13. I’ve always thought that the obsession with power and “alleged” efficiency could become the “VO2 Max” of crossfit. In short a theoretical extraction

    The thing about the kip is that it allows people who can only do 5 proper strict pull ups to claim to do 20. the trick is to do “something with your hips” .Great, a hip exercise. Very good. But we have loads of hip exercises….deadlift, cleans, squats push presses, push jerks, sumo deadlift high pulls, rows etc.

    The pull up is the only exercise we can set to develop arm strength and endurance. For the record, various programmes claim to deliver 20 pull ups in 6 weeks: also for the record, in Wednesdays wod, many of our “athletes” delivered a Fran work load in 11 and 12 minutes. ( 4 thrusters and 4 pull ups amrap 12 minuted)

    The kip is interesting, but climbers, mixed martial artists, scaffolders plasterers labourers, hod carriers, soldiers firemen, people stuck in holes, people who need to get over stuff , and for that matter people who want to go to outside gyms and be taken seriously, people who want to qualify for the gladiator TV programme, people who want to pass strict pull up tests – all need strict pull up strength

    i suspect with the slightest bit of application we can start churning out 6 to 8 minute strict Fran times.

    As a warning, when the ban ends, all my wods will be strict. people may kip, but i think 2 kips to 1 strict is a proper currency. so Fran = 21, 15. 9 strict pull ups, or 42, 30 , 18 kips.

    The kip is worth learning ( if you can ignore the torn hands and justify the time off training as a result), strict pull ups , remain, as they always have been, the true, undisputed test of real work capacity. If like Simon I long for kipping pull ups, it’s because once you get them, they are easy peezey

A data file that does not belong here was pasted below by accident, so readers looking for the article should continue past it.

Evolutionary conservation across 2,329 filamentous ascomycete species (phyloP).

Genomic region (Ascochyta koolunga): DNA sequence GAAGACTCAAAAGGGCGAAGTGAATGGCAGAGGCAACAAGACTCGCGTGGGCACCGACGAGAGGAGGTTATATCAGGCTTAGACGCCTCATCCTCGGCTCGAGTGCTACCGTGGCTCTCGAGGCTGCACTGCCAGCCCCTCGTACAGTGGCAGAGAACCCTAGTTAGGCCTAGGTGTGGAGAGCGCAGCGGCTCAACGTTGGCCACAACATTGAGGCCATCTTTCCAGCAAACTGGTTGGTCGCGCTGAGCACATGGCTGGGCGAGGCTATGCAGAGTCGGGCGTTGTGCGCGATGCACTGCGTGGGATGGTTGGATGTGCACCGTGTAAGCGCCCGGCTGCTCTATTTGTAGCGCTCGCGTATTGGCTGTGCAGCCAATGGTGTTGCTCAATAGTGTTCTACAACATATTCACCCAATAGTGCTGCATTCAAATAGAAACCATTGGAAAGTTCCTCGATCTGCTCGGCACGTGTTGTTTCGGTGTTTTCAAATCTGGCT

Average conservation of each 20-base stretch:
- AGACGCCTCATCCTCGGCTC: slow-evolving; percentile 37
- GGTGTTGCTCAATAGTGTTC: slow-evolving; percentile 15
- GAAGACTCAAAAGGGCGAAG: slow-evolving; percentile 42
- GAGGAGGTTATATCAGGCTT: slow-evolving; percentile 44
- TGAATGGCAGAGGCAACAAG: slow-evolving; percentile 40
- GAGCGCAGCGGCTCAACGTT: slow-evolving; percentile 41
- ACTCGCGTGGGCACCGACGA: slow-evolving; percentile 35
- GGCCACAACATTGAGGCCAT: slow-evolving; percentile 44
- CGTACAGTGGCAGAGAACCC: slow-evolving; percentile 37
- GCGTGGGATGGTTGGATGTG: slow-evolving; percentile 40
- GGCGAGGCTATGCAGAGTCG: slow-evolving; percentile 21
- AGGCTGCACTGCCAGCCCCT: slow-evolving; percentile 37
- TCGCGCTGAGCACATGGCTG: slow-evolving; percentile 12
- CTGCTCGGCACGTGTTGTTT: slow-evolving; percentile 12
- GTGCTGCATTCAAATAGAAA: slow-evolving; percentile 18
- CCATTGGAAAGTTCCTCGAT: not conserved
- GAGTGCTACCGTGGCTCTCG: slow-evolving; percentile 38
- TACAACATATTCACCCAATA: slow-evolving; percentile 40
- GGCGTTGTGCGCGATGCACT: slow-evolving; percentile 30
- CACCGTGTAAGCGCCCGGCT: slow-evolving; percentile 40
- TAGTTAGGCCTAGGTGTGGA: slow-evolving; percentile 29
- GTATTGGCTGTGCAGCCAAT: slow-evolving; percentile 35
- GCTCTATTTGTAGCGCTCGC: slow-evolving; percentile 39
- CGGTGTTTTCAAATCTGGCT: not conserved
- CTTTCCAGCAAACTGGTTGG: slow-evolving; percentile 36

14. Hey guys – loving this debate here!

    I just wanted to mention to all the people complaining of muscle fatigue and sitting around doing nothing that the bands are there for a reason (although I understand if your ego may mean you are blind to them!)
    If you don’t want to warm up with body weight ahead of a bodyweight wod – use a band.
    If your arms are just giving way in a WOD because you can’t do 5 more strict pull ups without assistance – use a band!…. you can crank out the last 5 reps and know you pushed your muscles just that little bit more.
    I am sure once you start doing WODs RX its hard to go back to occasionally scaling them – and the choice is yours. But for those of us who use bands all the time (and would love to not, trust me) we know that the support you need on any given day is a spectrum so you might be switching between bands quite often, but the nice thing about the bands is that they let you keep working through muscle fatigue so you can use less support next time.

  15. You might want to read the article more carefully…we are talking consecutive strict pull ups and the article clearly states she has 36 consecutive…yeah that’s impressive obviously but a little different to what we are talking about.

    She’s obviously worked very hard at it and I wonder if it’s been to the detriment of other athletic skills…

  16. I think the ban was long overdue (for me certainly as I was a bad one for Kipping) and will get everyone strong asap. Very well thought out rep ranges too I feel!